Flush Investors Take a Shine to Rare Coins

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Rare Gold Coin Collection Goes Under The Hammer
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By Nia Hamm

Given the record gains Wall Street posted in 2013, you might be tempted to think the financial dog days are behind us, at least for now.

But many wealthy investors continue to pour more of their fortunes into nonfinancial "treasure assets," such as collectible rare coins, in an attempt to diversify their portfolios.

"In the environment that exists right now, where the Dow is very high ... most of the people buying rare coins ... are people who are taking profits as a result of a semibull market ... and want to reinvest some of that money into nondollar-based-type investments," said Terry Hanlon, president of the Professional Numismatists Guild.

While the wealthy have always acquired art, antiques and other such valuables, experts believe that many of today's treasure seekers figure they're not only getting a beautiful object with their purchase but a savvy investment as well.

"We've been seeing many new buyers entering the rare-coin market in recent years," said Greg Rohan, president of Heritage Auctions, which claims to be the world's largest collectibles auctioneer. "Many have collected fine art and invested in precious metals but now also are diversifying their portfolios with rare coins because they can appreciate their beauty and history, while the coins appreciate in value over the long term."

In 2012 the world's millionaires devoted an average of 9.6 percent of their fortunes to nonfinancial assets, such as collectibles, according to a survey by Barclays Wealth and Investment Management and Ledbury Research.

The poll, of 2,000 people with investable assets of $1.5 million or more, also found that the proportion of wealthy individuals who own treasure assets has increased over the past five years. Coin collections, specifically, are up about 2 percent.

Drawing a Pretty Penny

But what really motivates investors to buy collectibles? Is it perceived financial benefits, emotional impulse or, perhaps, both? The answer isn't clear.

Markets in fashionable alternatives such as art [and] coins ... are all inherently speculative investments. They produce no income [and] have no future productive capacity.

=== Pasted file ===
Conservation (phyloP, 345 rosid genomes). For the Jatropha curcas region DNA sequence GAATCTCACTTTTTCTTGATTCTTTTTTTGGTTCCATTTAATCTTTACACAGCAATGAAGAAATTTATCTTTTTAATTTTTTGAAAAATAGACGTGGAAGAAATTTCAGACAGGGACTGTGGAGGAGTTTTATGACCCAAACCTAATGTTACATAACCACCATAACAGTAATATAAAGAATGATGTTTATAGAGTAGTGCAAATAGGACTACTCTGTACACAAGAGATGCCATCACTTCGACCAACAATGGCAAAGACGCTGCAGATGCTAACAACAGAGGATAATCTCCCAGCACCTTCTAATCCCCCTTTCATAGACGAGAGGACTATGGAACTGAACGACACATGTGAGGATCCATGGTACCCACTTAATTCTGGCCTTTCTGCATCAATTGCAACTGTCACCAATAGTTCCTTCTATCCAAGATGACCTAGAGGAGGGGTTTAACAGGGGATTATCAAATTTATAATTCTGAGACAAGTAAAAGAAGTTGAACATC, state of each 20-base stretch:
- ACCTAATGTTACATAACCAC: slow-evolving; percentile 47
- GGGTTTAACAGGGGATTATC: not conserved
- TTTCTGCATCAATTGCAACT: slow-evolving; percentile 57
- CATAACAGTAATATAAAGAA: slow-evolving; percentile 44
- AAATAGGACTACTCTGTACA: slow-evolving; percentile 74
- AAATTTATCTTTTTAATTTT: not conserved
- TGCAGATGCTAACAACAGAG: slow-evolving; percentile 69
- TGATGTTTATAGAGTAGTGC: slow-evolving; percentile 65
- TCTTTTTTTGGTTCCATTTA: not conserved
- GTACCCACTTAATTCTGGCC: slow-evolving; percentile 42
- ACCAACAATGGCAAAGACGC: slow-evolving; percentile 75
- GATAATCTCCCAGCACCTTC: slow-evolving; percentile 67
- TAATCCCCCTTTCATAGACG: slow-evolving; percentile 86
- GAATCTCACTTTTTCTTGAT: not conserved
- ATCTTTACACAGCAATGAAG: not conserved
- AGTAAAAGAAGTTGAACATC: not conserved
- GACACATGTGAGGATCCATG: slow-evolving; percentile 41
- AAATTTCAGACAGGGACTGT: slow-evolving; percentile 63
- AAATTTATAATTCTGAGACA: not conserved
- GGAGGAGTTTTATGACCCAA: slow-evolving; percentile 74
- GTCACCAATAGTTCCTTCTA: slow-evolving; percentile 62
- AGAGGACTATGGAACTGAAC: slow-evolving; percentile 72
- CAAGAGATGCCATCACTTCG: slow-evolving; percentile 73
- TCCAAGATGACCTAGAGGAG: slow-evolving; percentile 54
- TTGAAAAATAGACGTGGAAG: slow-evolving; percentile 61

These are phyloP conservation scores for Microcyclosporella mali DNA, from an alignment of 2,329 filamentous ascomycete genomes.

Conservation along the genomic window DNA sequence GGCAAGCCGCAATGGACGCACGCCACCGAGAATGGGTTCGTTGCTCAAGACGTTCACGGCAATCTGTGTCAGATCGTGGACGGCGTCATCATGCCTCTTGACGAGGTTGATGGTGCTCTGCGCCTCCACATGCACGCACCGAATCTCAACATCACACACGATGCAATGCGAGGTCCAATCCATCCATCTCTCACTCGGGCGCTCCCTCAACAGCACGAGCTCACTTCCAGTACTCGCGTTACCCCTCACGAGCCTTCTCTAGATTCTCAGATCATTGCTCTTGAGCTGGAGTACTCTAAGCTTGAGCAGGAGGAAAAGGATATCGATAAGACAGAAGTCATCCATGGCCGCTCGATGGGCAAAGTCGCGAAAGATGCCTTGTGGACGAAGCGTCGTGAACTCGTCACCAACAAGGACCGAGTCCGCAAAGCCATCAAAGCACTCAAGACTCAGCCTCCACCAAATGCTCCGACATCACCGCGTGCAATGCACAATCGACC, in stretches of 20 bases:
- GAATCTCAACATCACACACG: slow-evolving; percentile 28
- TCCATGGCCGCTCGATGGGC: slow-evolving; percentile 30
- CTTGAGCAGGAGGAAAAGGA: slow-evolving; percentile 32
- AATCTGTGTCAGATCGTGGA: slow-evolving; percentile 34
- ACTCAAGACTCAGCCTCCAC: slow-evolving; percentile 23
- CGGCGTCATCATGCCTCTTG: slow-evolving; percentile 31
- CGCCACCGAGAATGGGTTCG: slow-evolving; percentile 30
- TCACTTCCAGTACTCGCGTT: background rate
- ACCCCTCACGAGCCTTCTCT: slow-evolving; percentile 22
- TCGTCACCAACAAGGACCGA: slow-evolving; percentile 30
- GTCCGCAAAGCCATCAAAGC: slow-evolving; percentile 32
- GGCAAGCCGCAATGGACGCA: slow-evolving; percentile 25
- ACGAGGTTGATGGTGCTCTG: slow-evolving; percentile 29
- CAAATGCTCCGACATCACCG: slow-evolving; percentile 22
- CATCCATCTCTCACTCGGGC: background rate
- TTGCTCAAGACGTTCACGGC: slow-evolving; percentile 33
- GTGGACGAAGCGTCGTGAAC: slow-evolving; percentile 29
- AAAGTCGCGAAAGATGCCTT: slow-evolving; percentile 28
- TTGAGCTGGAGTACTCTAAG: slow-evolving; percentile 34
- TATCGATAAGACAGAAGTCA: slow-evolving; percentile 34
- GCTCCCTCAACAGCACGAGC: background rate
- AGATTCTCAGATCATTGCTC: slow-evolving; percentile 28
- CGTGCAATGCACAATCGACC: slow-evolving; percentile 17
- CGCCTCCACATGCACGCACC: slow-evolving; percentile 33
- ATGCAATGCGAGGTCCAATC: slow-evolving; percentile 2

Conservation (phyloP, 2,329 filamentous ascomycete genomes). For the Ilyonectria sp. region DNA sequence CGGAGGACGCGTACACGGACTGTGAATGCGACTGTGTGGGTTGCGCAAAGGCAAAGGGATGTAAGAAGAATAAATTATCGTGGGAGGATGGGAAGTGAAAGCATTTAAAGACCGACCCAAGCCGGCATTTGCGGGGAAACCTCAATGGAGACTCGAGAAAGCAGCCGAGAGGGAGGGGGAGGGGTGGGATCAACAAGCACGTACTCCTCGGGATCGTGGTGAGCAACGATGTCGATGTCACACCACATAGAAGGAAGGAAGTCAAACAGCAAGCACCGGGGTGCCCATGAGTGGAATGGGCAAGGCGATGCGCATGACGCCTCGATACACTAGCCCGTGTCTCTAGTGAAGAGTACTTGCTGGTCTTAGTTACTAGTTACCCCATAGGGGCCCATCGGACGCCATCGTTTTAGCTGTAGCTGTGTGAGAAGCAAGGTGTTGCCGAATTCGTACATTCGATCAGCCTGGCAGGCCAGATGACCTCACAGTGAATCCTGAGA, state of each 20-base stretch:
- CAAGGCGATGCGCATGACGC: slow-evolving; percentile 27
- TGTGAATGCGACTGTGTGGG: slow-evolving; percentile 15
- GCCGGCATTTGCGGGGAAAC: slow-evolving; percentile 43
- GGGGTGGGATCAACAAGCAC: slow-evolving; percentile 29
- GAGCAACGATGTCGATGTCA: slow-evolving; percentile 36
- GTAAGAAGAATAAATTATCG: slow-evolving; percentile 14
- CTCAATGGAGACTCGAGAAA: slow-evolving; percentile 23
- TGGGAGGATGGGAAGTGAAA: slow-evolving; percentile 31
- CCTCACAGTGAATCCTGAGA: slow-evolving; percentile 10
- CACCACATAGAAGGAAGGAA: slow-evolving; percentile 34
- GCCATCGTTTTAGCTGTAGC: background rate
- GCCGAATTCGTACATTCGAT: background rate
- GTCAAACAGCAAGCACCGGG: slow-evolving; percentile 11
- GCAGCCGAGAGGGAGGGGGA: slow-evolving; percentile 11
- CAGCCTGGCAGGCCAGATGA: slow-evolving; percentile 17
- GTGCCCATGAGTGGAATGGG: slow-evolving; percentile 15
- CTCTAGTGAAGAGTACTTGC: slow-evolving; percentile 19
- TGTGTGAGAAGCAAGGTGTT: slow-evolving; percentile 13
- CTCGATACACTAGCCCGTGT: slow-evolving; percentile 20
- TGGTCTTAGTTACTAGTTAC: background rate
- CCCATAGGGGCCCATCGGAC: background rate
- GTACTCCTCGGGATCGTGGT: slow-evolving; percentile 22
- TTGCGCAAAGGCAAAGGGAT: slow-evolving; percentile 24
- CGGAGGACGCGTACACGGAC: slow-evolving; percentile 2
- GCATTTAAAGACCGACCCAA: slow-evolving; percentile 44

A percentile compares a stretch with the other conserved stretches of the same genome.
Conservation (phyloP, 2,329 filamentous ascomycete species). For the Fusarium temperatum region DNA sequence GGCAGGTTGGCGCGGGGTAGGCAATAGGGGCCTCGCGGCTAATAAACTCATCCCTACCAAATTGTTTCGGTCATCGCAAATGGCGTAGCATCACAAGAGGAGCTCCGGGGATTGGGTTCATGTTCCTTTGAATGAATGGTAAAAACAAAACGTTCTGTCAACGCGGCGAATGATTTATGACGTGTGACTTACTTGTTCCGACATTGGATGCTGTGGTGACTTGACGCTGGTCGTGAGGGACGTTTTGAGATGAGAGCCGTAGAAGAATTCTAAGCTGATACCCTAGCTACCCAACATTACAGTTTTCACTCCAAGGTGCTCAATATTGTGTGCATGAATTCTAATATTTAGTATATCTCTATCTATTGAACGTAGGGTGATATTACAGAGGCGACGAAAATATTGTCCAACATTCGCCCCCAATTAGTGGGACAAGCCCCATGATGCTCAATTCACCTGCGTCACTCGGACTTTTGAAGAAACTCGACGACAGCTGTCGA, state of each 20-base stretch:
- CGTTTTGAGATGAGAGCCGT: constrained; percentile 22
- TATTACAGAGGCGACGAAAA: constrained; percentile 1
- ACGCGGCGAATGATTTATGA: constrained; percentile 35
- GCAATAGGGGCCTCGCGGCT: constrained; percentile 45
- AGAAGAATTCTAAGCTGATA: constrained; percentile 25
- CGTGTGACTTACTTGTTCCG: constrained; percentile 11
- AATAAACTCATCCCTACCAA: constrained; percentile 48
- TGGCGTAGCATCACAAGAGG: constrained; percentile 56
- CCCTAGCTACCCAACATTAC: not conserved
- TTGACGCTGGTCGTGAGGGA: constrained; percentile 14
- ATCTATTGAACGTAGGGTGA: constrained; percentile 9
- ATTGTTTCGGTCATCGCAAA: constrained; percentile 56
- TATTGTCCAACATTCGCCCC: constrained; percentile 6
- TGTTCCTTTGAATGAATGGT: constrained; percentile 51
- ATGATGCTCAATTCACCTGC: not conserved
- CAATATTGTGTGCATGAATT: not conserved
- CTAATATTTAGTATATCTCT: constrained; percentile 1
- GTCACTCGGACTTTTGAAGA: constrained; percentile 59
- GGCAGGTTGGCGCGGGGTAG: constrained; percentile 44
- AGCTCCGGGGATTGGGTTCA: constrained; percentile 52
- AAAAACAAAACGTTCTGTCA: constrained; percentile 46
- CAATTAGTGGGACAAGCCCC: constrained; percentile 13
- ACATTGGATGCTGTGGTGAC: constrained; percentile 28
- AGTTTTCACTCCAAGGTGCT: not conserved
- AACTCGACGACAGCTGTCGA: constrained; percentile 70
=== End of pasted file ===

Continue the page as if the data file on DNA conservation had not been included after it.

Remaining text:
"All types of financial decisions are inescapably tied to our emotions, and behavioral pitfalls [such as] fear, greed and a host of cognitive biases plague portfolios more than the markets themselves," said certified financial planner Milo Benningfield, founding principal of Benningfield Financial Advisors. "These pitfalls are magnified exponentially when contemplating art, coins and other collectibles."

Emotional investment or not, collectible rare coins are drawing a pretty penny. About a decade ago, a six- or seven-figure price tag was an eyebrow-raiser. Today, not so much.

"The 'Mona Lisas' and Gauguins of numismatics are just exploding in price, as records are being broken virtually every time they come up for sale at auction," said Jeffrey Bernberg, past president of the Professional Numismatists Guild, in a news release.

In fact, rare coins soared 248 percent in value over the past 10 years, according to the Luxury Investments Index, found in the Knight Frank 2013 Wealth Report.


Fear-Driven Diversification

"I think people are starting to decide that they want to start dipping their feet in the water again," said rare-coin dealer Ken Smaltz, who owns K. Smaltz Inc., a company that buys and sells rare coins and precious metals. Smaltz said he's seen an increase in his business within the last several months.

"People are concerned about the economy," he said. "All of these fears cause investors to possibly seek to diversify their investment, and the type of investments they ... look for in this type of environment are usually precious metals and rare coins."

The recent spike in sales of collectibles, such as rare coins, art and antiques, may reflect the increase in liquid assets the wealthy have to spend.

"People [are] taking some of those profits derived from the equities market and the stock market and putting some of that into rare coins," said Hanlon of the Professional Numismatists Guild.

There's no question the rich have gotten richer. The average net worth of the so-called "Forbes 400," Forbes magazine's annual listing of the richest Americans, is now a record $5 billion. That's $800 million more than a year ago.

And a recent study compiled by Wealth-X, a firm that researches ultrahigh-net-worth individuals, found that the wealthiest people in each U.S. state were 19 percent richer last year than they were in 2012.